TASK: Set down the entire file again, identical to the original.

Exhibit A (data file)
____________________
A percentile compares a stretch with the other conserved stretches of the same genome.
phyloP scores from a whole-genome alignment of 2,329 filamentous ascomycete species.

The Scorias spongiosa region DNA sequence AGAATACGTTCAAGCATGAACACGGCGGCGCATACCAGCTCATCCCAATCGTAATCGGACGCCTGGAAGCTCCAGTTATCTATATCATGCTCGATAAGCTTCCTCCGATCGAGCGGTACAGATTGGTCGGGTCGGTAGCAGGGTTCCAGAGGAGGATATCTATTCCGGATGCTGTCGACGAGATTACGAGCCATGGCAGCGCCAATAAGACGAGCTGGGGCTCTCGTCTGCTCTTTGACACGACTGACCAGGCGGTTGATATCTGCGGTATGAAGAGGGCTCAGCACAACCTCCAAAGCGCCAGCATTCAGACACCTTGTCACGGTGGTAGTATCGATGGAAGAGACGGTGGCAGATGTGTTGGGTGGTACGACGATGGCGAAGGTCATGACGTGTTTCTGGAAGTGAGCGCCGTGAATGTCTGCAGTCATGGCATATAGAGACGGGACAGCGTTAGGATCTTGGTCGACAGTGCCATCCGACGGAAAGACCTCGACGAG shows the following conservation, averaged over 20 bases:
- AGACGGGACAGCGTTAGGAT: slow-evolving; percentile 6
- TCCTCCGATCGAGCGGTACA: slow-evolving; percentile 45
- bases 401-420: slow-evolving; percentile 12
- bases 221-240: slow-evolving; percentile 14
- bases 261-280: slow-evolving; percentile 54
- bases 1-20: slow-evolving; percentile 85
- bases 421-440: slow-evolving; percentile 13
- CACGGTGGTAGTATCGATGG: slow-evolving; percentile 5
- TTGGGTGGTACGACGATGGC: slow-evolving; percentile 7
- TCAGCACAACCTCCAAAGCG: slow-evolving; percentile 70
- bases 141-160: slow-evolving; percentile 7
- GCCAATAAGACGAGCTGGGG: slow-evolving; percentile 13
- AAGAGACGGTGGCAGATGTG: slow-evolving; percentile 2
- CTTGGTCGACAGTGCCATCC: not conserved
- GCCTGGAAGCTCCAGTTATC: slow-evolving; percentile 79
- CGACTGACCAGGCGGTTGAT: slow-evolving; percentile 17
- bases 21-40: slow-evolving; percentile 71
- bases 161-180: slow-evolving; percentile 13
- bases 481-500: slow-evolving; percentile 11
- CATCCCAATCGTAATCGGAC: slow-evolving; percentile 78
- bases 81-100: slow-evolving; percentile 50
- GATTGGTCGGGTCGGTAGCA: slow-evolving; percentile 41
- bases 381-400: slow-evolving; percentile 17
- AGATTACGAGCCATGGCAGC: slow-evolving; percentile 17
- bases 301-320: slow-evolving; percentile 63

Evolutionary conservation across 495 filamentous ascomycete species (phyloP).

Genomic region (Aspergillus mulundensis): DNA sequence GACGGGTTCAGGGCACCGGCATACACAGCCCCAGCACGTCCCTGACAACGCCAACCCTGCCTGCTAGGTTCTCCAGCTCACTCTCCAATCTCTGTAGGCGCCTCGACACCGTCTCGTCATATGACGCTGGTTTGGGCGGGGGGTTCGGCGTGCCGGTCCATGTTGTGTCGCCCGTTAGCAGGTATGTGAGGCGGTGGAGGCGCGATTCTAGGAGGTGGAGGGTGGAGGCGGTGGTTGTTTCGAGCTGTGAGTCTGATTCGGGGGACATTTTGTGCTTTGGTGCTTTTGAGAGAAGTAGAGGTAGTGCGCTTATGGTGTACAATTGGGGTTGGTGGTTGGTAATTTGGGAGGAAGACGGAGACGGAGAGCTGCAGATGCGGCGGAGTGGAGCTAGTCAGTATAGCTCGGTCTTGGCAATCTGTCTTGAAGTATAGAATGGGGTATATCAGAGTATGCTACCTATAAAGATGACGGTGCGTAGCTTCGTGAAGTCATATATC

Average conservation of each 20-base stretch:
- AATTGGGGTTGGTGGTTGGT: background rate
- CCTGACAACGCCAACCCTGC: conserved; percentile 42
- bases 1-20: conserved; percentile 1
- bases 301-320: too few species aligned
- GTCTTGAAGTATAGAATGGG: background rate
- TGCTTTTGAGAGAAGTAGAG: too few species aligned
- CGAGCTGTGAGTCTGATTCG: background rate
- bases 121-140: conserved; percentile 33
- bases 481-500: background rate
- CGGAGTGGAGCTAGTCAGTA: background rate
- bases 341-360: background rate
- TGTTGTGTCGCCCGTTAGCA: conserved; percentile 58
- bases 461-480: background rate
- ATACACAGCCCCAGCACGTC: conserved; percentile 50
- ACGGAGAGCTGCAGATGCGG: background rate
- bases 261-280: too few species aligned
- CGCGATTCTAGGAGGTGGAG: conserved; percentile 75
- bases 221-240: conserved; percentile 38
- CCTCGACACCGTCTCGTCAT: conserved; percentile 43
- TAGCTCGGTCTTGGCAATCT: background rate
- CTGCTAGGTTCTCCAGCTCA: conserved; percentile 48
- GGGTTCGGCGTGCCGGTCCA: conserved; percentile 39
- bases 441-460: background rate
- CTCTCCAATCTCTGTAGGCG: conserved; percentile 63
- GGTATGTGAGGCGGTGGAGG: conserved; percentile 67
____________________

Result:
A percentile compares a stretch with the other conserved stretches of the same genome.
phyloP scores from a whole-genome alignment of 2,329 filamentous ascomycete species.

The Scorias spongiosa region DNA sequence AGAATACGTTCAAGCATGAACACGGCGGCGCATACCAGCTCATCCCAATCGTAATCGGACGCCTGGAAGCTCCAGTTATCTATATCATGCTCGATAAGCTTCCTCCGATCGAGCGGTACAGATTGGTCGGGTCGGTAGCAGGGTTCCAGAGGAGGATATCTATTCCGGATGCTGTCGACGAGATTACGAGCCATGGCAGCGCCAATAAGACGAGCTGGGGCTCTCGTCTGCTCTTTGACACGACTGACCAGGCGGTTGATATCTGCGGTATGAAGAGGGCTCAGCACAACCTCCAAAGCGCCAGCATTCAGACACCTTGTCACGGTGGTAGTATCGATGGAAGAGACGGTGGCAGATGTGTTGGGTGGTACGACGATGGCGAAGGTCATGACGTGTTTCTGGAAGTGAGCGCCGTGAATGTCTGCAGTCATGGCATATAGAGACGGGACAGCGTTAGGATCTTGGTCGACAGTGCCATCCGACGGAAAGACCTCGACGAG shows the following conservation, averaged over 20 bases:
- AGACGGGACAGCGTTAGGAT: slow-evolving; percentile 6
- TCCTCCGATCGAGCGGTACA: slow-evolving; percentile 45
- bases 401-420: slow-evolving; percentile 12
- bases 221-240: slow-evolving; percentile 14
- bases 261-280: slow-evolving; percentile 54
- bases 1-20: slow-evolving; percentile 85
- bases 421-440: slow-evolving; percentile 13
- CACGGTGGTAGTATCGATGG: slow-evolving; percentile 5
- TTGGGTGGTACGACGATGGC: slow-evolving; percentile 7
- TCAGCACAACCTCCAAAGCG: slow-evolving; percentile 70
- bases 141-160: slow-evolving; percentile 7
- GCCAATAAGACGAGCTGGGG: slow-evolving; percentile 13
- AAGAGACGGTGGCAGATGTG: slow-evolving; percentile 2
- CTTGGTCGACAGTGCCATCC: not conserved
- GCCTGGAAGCTCCAGTTATC: slow-evolving; percentile 79
- CGACTGACCAGGCGGTTGAT: slow-evolving; percentile 17
- bases 21-40: slow-evolving; percentile 71
- bases 161-180: slow-evolving; percentile 13
- bases 481-500: slow-evolving; percentile 11
- CATCCCAATCGTAATCGGAC: slow-evolving; percentile 78
- bases 81-100: slow-evolving; percentile 50
- GATTGGTCGGGTCGGTAGCA: slow-evolving; percentile 41
- bases 381-400: slow-evolving; percentile 17
- AGATTACGAGCCATGGCAGC: slow-evolving; percentile 17
- bases 301-320: slow-evolving; percentile 63

Evolutionary conservation across 495 filamentous ascomycete species (phyloP).

Genomic region (Aspergillus mulundensis): DNA sequence GACGGGTTCAGGGCACCGGCATACACAGCCCCAGCACGTCCCTGACAACGCCAACCCTGCCTGCTAGGTTCTCCAGCTCACTCTCCAATCTCTGTAGGCGCCTCGACACCGTCTCGTCATATGACGCTGGTTTGGGCGGGGGGTTCGGCGTGCCGGTCCATGTTGTGTCGCCCGTTAGCAGGTATGTGAGGCGGTGGAGGCGCGATTCTAGGAGGTGGAGGGTGGAGGCGGTGGTTGTTTCGAGCTGTGAGTCTGATTCGGGGGACATTTTGTGCTTTGGTGCTTTTGAGAGAAGTAGAGGTAGTGCGCTTATGGTGTACAATTGGGGTTGGTGGTTGGTAATTTGGGAGGAAGACGGAGACGGAGAGCTGCAGATGCGGCGGAGTGGAGCTAGTCAGTATAGCTCGGTCTTGGCAATCTGTCTTGAAGTATAGAATGGGGTATATCAGAGTATGCTACCTATAAAGATGACGGTGCGTAGCTTCGTGAAGTCATATATC

Average conservation of each 20-base stretch:
- AATTGGGGTTGGTGGTTGGT: background rate
- CCTGACAACGCCAACCCTGC: conserved; percentile 42
- bases 1-20: conserved; percentile 1
- bases 301-320: too few species aligned
- GTCTTGAAGTATAGAATGGG: background rate
- TGCTTTTGAGAGAAGTAGAG: too few species aligned
- CGAGCTGTGAGTCTGATTCG: background rate
- bases 121-140: conserved; percentile 33
- bases 481-500: background rate
- CGGAGTGGAGCTAGTCAGTA: background rate
- bases 341-360: background rate
- TGTTGTGTCGCCCGTTAGCA: conserved; percentile 58
- bases 461-480: background rate
- ATACACAGCCCCAGCACGTC: conserved; percentile 50
- ACGGAGAGCTGCAGATGCGG: background rate
- bases 261-280: too few species aligned
- CGCGATTCTAGGAGGTGGAG: conserved; percentile 75
- bases 221-240: conserved; percentile 38
- CCTCGACACCGTCTCGTCAT: conserved; percentile 43
- TAGCTCGGTCTTGGCAATCT: background rate
- CTGCTAGGTTCTCCAGCTCA: conserved; percentile 48
- GGGTTCGGCGTGCCGGTCCA: conserved; percentile 39
- bases 441-460: background rate
- CTCTCCAATCTCTGTAGGCG: conserved; percentile 63
- GGTATGTGAGGCGGTGGAGG: conserved; percentile 67